Now? All the best young players flood into the provincial academies, their club connections nothing more than a convenient name in brackets. Put it this way, I've no idea what club Jamie Heaslip is connected to. Or Simon Zebo? And even if I did, I'd ask when was the last time that club saw them?

Elitism has taken over and the clubs are just pale shadows of their former selves. Still great people involved, still volunteers putting in endless hours, but - by and large - nobody giving them the support they need. Nobody caring.

I was reading Nicky English's comments last week about the importance of Fitzgibbon Cup hurling in his life. It was largely his experience with Canon O'Brien at UCC that prepped him for inter-county hurling. But, in recent years, English has been in charge of UCD and he's been watching the competition become slowly undermined.

And I thought Nicky made one very important point. We have all these bursaries and scholarships being offered for players to go to these colleges, yet every roadblock imaginable is then put up to stop them playing for the same college.

Why? Because the county manager is God.

About five years ago, I took charge of a Freshers team at UCC and it was a real eye-opener to discover how the college exists so far down the food chain. And, trust me, it's ten times worse today. Trying to train a college team now for Fitzgibbon or Sigerson has to be a nightmare. I was involved with Billy Morgan in UCC last year and the first time we had all of our elite players together last year was on the Sigerson weekend itself. Club and county always took precedence until then. Now I was at every single UCC training session in that time and, without fail, Billy's first questions to every county player on arrival were "Are you ok to train?"

"What have you done this week?" "How tough was it?"

How many inter-county managers ask those questions? Trust me, players don't want to turn anybody down. These UCC players are desperate to play for Billy, a legend of the game. But the man's respect for these lads is too deep for him to take advantage of that desperation. Unlike other managers, he walks the walk when it comes to work-life balance for young players in his care. Seems to me that others just talk out both sides of their mouth, droning on about player welfare when, in actual fact, their way is to run these young fellas into the ground.

The end result is that nobody is getting 100pc out of these players. Everybody's getting a skeleton.

There was a big fallout in Kerry last year to not winning the last ever All-Ireland U-21 title. For a county that's now stitched four minor All-Irelands in a row, maybe we thought it was our God-given right. So Jack O'Connor is feeling the heat now in charge of the U-20s. What do they do? They go training in November for a competition that starts in June. Now I'm not specifically picking on Jack here because others are doing exactly the same, but this sums up for me so much of what is wrong with the GAA today.

When you have county U-20 management teams warning college managers against training their players too hard - and they themselves have started training them eight months out from a competition - can we really take any of this seriously anymore?

And the bad news is this isn't going to change. When you think of how naturally fit these young players are, is it not absolute madness to be training them in November for a competition starting eight months later? And the fact an U-20 tournament is even scheduled to throw in around the time the Leaving Cert starts? Ah Jesus, spare me.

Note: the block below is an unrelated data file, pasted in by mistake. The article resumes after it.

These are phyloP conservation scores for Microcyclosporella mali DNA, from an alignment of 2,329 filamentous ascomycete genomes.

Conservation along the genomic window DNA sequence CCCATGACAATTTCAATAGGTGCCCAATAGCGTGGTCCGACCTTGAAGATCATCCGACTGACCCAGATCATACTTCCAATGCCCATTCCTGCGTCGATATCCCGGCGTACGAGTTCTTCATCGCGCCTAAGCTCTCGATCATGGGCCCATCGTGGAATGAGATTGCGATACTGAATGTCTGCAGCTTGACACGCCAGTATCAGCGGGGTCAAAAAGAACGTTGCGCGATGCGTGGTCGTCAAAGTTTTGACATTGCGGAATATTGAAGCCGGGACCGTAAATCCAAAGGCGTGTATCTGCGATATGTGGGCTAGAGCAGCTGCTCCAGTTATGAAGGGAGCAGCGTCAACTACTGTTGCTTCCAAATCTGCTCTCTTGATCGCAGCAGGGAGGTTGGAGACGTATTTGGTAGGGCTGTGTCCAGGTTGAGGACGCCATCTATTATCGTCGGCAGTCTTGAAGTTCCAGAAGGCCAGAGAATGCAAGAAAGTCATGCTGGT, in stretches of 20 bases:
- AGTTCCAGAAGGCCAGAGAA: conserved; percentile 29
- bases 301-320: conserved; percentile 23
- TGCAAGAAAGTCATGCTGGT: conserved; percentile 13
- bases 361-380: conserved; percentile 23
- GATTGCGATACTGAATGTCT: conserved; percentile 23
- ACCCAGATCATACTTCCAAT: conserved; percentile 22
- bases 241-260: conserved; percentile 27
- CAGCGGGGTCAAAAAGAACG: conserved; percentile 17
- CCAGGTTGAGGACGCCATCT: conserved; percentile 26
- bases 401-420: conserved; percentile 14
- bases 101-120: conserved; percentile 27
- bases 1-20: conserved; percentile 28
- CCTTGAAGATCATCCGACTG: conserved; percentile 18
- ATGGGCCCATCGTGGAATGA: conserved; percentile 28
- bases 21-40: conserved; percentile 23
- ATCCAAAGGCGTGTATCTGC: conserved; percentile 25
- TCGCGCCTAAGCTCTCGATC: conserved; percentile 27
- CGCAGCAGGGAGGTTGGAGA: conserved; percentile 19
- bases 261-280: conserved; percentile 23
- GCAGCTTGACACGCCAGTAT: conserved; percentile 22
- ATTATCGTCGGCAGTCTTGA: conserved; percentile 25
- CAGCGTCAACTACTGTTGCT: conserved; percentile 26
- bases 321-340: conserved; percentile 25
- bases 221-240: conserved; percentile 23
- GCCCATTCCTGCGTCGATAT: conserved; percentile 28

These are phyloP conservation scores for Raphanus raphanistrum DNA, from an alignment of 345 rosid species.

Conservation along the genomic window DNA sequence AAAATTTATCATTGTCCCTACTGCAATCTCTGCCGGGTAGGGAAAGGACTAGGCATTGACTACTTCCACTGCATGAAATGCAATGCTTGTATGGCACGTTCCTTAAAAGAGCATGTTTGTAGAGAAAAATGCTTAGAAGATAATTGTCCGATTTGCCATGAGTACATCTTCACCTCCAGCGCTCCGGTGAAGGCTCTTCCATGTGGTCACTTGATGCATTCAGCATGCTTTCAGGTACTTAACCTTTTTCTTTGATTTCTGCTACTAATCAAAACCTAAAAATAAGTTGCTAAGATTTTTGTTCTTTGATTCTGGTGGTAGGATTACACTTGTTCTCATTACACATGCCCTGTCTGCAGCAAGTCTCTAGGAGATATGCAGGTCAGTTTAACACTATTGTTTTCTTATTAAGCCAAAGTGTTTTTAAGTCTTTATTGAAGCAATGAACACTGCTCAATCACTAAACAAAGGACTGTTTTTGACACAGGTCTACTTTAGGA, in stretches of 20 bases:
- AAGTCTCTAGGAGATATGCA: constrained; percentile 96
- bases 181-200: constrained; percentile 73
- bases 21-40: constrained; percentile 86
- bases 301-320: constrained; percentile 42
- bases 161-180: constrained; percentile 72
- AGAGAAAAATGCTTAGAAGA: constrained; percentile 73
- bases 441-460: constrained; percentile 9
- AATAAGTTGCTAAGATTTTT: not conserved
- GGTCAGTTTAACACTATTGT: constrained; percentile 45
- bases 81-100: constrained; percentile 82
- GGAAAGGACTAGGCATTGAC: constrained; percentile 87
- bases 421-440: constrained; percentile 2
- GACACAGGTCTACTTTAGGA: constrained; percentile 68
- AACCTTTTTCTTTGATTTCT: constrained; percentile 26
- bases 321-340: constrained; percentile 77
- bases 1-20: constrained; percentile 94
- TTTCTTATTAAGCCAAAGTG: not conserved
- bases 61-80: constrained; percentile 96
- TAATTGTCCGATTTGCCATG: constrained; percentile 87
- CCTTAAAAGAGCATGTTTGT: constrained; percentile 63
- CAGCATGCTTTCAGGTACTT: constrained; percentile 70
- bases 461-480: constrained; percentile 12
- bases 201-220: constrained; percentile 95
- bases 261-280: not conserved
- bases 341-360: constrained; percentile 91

Look I'm not beating the college drum just because I was involved last year with UCC. And I absolutely understand that competitions like the Sigerson and Fitzgibbon are nothing more than a pain in the rear end for county boards. They've zero interest. I get that. But, as a football man, I can tell you Sigerson is some competition where you get to watch top inter-county players play a more open brand of football.

I would love to see these players at their best in every competition, but everything's too squashed for that to be ever possible. And if people don't want the Sigerson, scrap it I say. But don't be giving it half-hearted approval. Our GAA calendar is a farce as it stands.

What I'm saying is that the top players are facing organisational chaos and, no matter what the GAA's efforts are to free up the calendar for clubs, nothing will really change until and unless all county managers buy into the idea.

The point is the only reason we're not seeing top players at their best for club and college is because of needless time spent training at inter-county. And that's a serious challenge for the new director-general.

I say that knowing, hand on heart, I was totally selfish as a county man. If I'm honest, I didn't give a damn about Mary I or An Ghaeltacht for a long time. And I sometimes think, had I been a very good servant to the college or club, I wouldn't have been the player I was for Kerry. You see, I had a strong enough personality to make myself unavailable to both when it didn't suit me to train.

In a sense, my ability to be a b****x probably worked in my favour long-term. But a lot of today's players don't have that ability. They spend their time trying to humour too many people, so much so I'd say it almost becomes a relief when they arrive into their mid-20s and no longer have Fitzgibbon or Sigerson to worry about. But you're just replacing one stress point with another then because they're probably now trying to push on with their careers.

Look, there's no simple solution here, but there are some pretty obvious tweaks to be made.

I mean what in the name of God are we still doing with the McGrath Cup in Munster, now that only three teams are participating? At least when colleges were involved, you had about a dozen teams involved at one stage. Today? It's a farce. Get rid of it. Let the league be the start of the inter-county season.

And why is there a two-and-a-half-month gap between provincial club finals and All-Ireland semis? The weather? You're not exactly solving that problem by resuming in February are you?

I'd love a radical overhaul of the GAA, but it's just not going to happen. If Páraic Duffy couldn't do it, I doubt very much there's anyone out there who can. Because the culture of Gordon Gekko prevails. It probably always will. The big bosses get whatever they want.

And the rest just pick up the broken pieces.

Irish Independent

Editor's Choice

Also in Sport